Fiction, for better or for worse, has always been a respite for humankind. To get lost in an imaginary world and escape from the oftentimes harsh realities for a while seems like a respite.

As kids we understood that fairly well. We loved magic, adored dragons, and Marty McFly took our breath away. And at some point, most of us learnt to let that go; perhaps by choice, perhaps by compulsion. But imagine what it would have been like to hold on to that sense of fascination for the unknown, the imaginary, and the magical; even as a conventional adult. That was exactly how Shiv Ramdas described his beginning as a science fiction writer on our panel discussion titled Exploring Science Fiction and it’s Portrayal in India Cinema. 

The panel, consisting of Shiv Ramdas, a Hugo and Nebula award nominated Indian science fiction writer, and Arati Kadav, a science fiction filmmaker; moderated by Sarah Hyder Iqbal, Science Engagement Consultant with the Foundation for Advancing Science and Technology (FAST India), was a lively one because of course, what better way to combine everyone’s love for fiction and a fascination with science? 

The discussion started with both Arati and Shiv recounting their stories about how they got into sci fi writing and filmmaking in the first place. Shiv’s journey from working in radio and writing a novel side by side to becoming an acclaimed science fiction author was equally captivating as Arati’s account of her journey from a microsoft programming job to a well-known science fiction filmmaker. Of course, their individual journeys had far more twists, turns and hardships to overcome than they could possibly cover in a panel discussion, but it was a wonderful start to the evening.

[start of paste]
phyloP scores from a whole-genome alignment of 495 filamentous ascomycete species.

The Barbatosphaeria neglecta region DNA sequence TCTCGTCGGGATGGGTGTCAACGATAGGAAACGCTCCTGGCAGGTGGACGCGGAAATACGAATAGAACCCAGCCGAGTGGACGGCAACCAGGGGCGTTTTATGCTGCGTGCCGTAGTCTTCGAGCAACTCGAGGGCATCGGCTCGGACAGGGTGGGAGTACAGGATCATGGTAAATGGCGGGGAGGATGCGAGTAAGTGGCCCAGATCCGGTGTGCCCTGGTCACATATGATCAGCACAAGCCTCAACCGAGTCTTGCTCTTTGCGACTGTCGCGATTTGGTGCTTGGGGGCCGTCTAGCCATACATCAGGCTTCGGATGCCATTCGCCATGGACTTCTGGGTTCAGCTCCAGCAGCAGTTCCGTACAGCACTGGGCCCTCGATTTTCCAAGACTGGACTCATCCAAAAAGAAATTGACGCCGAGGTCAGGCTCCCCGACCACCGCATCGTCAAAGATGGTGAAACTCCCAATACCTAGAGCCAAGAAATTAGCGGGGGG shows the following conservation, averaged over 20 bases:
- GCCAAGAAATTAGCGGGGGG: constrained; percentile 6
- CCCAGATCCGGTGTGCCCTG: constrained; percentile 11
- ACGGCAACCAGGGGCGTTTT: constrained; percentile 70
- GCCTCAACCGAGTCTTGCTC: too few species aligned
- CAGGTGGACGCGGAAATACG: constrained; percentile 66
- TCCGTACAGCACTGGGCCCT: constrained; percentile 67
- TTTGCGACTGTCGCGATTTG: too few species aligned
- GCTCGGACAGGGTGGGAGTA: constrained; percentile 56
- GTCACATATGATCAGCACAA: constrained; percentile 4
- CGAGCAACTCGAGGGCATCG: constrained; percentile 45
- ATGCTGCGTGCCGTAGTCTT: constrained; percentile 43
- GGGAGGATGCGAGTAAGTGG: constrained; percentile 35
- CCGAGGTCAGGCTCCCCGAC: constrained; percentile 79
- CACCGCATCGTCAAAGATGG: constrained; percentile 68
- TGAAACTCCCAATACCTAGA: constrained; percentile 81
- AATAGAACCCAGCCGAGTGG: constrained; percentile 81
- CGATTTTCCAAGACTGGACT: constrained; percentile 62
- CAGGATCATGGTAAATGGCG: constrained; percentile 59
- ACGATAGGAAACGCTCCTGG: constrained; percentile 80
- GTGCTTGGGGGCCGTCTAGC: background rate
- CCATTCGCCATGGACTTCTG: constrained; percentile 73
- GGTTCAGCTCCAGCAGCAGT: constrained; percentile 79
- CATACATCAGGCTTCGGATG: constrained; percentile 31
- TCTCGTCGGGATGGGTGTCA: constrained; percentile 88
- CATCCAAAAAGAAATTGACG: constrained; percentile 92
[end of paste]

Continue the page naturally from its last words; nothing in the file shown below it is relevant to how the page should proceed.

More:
We moved on to how, or even why, we define the lines between science fiction and fantasy. Both Shiv and Arati were of the opinion that these lines are, indeed, blurry. Arati described fantasy as having a magical tangent, while science fiction definitely has some sort of ‘steps’ to arrive at and explain the so-called magic. Science fiction, Arati feels, is the best way to describe reality, and it certainly is the most enjoyable way to examine this reality. It serves as a vehicle for our philosophical questions. 

Shiv, on the other hand, quoted a famous author which perfectly captured his take on these lines. Science fiction stories, he feels, are stories from which if you remove the science from the story, you’d be unable to continue with it. We definitely agree! 

The process of taking the first step to write something is never easy, and as some of us (including yours truly) know very well, it almost always (sigh) results in a heavy dose of procrastination. Everytime you decide to write a story, you have to convince yourself that you still know how to do it, as Shiv says. 

It’s like asking a dentist to talk about teeth, Shiv promptly replied, when asked about what other scifi tropes he would like to explore in the future. The audience definitely had a good laugh! 

For a very long time, Hollywood was the benchmark of science fiction movies. Star Wars, Star Trek, Marty McFly. You name it, they had it. Trying to foray into Bollywood with a scifi movie was quite difficult simply because anything and everything would be compared to these standards, Arati said. The budget is also a huge challenge. Moreover, one has to keep in mind that not everything you write can be brought to life on screen.

The evening ended with a discussion on the influence of science fiction on public understanding of science, and a few questions from the lively audience. If you missed the session, head on over to our YouTube channel to watch the recording!